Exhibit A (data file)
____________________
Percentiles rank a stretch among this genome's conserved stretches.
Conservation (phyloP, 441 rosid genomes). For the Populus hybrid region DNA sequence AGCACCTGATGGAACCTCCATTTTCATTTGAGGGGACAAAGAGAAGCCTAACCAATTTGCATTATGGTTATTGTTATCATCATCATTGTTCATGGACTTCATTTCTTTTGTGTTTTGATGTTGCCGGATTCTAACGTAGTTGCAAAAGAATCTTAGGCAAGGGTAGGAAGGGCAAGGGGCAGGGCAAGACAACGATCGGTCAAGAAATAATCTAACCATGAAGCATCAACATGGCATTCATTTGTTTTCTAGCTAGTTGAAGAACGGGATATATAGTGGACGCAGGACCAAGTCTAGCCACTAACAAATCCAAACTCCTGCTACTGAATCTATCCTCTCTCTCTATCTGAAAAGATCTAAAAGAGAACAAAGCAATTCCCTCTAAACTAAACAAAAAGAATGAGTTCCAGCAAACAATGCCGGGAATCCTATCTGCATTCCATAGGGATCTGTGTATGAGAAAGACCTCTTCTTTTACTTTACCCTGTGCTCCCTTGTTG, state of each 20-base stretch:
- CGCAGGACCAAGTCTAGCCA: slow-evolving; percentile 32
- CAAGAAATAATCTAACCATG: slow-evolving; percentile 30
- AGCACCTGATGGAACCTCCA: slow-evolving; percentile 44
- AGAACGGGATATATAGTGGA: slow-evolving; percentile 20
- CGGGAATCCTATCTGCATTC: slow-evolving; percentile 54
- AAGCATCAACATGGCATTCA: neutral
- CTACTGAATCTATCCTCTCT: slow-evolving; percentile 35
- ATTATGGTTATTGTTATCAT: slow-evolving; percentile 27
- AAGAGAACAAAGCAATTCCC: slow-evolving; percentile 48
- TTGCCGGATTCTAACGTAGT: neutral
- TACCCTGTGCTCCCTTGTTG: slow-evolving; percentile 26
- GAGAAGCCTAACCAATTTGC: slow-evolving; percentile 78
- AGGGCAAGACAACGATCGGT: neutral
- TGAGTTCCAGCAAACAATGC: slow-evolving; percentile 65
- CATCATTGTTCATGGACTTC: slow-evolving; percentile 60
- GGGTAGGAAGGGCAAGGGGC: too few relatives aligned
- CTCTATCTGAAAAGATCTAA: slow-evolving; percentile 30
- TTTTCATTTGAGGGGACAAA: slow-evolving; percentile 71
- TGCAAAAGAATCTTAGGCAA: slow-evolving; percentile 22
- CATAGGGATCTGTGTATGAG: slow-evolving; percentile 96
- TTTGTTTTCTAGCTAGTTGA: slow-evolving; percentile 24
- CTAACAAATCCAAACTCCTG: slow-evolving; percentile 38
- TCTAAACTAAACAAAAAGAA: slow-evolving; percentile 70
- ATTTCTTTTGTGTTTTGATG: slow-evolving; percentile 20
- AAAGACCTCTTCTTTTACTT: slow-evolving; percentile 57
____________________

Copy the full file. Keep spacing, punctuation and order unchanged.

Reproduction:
Percentiles rank a stretch among this genome's conserved stretches.
Conservation (phyloP, 441 rosid genomes). For the Populus hybrid region DNA sequence AGCACCTGATGGAACCTCCATTTTCATTTGAGGGGACAAAGAGAAGCCTAACCAATTTGCATTATGGTTATTGTTATCATCATCATTGTTCATGGACTTCATTTCTTTTGTGTTTTGATGTTGCCGGATTCTAACGTAGTTGCAAAAGAATCTTAGGCAAGGGTAGGAAGGGCAAGGGGCAGGGCAAGACAACGATCGGTCAAGAAATAATCTAACCATGAAGCATCAACATGGCATTCATTTGTTTTCTAGCTAGTTGAAGAACGGGATATATAGTGGACGCAGGACCAAGTCTAGCCACTAACAAATCCAAACTCCTGCTACTGAATCTATCCTCTCTCTCTATCTGAAAAGATCTAAAAGAGAACAAAGCAATTCCCTCTAAACTAAACAAAAAGAATGAGTTCCAGCAAACAATGCCGGGAATCCTATCTGCATTCCATAGGGATCTGTGTATGAGAAAGACCTCTTCTTTTACTTTACCCTGTGCTCCCTTGTTG, state of each 20-base stretch:
- CGCAGGACCAAGTCTAGCCA: slow-evolving; percentile 32
- CAAGAAATAATCTAACCATG: slow-evolving; percentile 30
- AGCACCTGATGGAACCTCCA: slow-evolving; percentile 44
- AGAACGGGATATATAGTGGA: slow-evolving; percentile 20
- CGGGAATCCTATCTGCATTC: slow-evolving; percentile 54
- AAGCATCAACATGGCATTCA: neutral
- CTACTGAATCTATCCTCTCT: slow-evolving; percentile 35
- ATTATGGTTATTGTTATCAT: slow-evolving; percentile 27
- AAGAGAACAAAGCAATTCCC: slow-evolving; percentile 48
- TTGCCGGATTCTAACGTAGT: neutral
- TACCCTGTGCTCCCTTGTTG: slow-evolving; percentile 26
- GAGAAGCCTAACCAATTTGC: slow-evolving; percentile 78
- AGGGCAAGACAACGATCGGT: neutral
- TGAGTTCCAGCAAACAATGC: slow-evolving; percentile 65
- CATCATTGTTCATGGACTTC: slow-evolving; percentile 60
- GGGTAGGAAGGGCAAGGGGC: too few relatives aligned
- CTCTATCTGAAAAGATCTAA: slow-evolving; percentile 30
- TTTTCATTTGAGGGGACAAA: slow-evolving; percentile 71
- TGCAAAAGAATCTTAGGCAA: slow-evolving; percentile 22
- CATAGGGATCTGTGTATGAG: slow-evolving; percentile 96
- TTTGTTTTCTAGCTAGTTGA: slow-evolving; percentile 24
- CTAACAAATCCAAACTCCTG: slow-evolving; percentile 38
- TCTAAACTAAACAAAAAGAA: slow-evolving; percentile 70
- ATTTCTTTTGTGTTTTGATG: slow-evolving; percentile 20
- AAAGACCTCTTCTTTTACTT: slow-evolving; percentile 57